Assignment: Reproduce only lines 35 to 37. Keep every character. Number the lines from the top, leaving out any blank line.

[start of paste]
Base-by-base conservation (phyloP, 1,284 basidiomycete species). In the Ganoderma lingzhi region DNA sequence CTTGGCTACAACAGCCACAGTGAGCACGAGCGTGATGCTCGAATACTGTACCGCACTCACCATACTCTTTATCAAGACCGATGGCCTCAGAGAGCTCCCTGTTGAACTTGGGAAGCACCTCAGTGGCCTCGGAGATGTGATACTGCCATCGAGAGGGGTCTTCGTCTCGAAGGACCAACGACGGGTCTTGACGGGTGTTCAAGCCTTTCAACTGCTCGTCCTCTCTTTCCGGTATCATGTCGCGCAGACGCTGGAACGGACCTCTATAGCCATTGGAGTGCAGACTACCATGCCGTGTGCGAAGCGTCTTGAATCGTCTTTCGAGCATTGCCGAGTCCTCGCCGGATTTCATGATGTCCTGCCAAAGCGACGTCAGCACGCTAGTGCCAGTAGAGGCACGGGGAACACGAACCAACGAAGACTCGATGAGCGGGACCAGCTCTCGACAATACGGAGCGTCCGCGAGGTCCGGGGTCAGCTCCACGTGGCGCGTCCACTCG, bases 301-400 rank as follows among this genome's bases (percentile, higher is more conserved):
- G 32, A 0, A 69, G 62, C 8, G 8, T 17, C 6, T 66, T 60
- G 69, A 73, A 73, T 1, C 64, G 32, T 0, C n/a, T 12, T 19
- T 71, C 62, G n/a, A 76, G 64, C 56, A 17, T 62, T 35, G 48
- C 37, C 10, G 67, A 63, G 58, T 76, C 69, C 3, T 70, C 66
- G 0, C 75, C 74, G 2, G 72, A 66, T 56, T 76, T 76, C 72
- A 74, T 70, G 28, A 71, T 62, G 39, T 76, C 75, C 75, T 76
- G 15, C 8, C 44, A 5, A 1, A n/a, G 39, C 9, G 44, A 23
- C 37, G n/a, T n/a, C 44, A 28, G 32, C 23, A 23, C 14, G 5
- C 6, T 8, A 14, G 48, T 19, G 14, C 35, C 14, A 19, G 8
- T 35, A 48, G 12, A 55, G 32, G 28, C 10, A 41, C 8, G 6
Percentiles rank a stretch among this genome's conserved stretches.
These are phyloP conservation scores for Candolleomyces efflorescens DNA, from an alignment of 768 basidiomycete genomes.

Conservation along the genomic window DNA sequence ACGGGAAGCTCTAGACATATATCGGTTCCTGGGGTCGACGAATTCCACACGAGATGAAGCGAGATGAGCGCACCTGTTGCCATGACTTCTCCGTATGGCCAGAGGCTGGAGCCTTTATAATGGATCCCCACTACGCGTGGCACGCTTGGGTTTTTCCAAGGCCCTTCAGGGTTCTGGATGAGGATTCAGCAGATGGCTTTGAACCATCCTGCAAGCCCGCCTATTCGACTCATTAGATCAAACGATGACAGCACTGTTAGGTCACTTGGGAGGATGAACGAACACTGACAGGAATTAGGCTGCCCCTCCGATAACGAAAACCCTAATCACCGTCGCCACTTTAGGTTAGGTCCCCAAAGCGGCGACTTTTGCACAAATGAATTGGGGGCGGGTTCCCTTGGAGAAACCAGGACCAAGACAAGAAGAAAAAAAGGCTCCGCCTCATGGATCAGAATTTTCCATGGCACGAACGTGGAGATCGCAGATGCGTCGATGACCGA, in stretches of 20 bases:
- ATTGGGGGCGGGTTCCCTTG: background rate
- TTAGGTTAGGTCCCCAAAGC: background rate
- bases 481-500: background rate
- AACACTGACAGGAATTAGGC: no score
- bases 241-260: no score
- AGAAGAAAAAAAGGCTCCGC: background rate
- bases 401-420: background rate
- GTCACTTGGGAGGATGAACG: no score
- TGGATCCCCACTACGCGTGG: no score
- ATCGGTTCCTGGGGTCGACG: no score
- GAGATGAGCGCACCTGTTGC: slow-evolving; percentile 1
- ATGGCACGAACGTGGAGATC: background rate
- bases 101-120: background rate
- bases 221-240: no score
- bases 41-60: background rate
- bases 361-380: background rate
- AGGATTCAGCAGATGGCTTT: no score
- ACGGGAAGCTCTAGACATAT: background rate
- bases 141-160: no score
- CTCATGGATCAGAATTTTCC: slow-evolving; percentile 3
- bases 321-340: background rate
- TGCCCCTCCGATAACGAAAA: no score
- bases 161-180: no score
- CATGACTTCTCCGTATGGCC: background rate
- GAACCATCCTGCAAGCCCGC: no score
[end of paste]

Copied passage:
- bases 321-340: background rate
- TGCCCCTCCGATAACGAAAA: no score
- bases 161-180: no score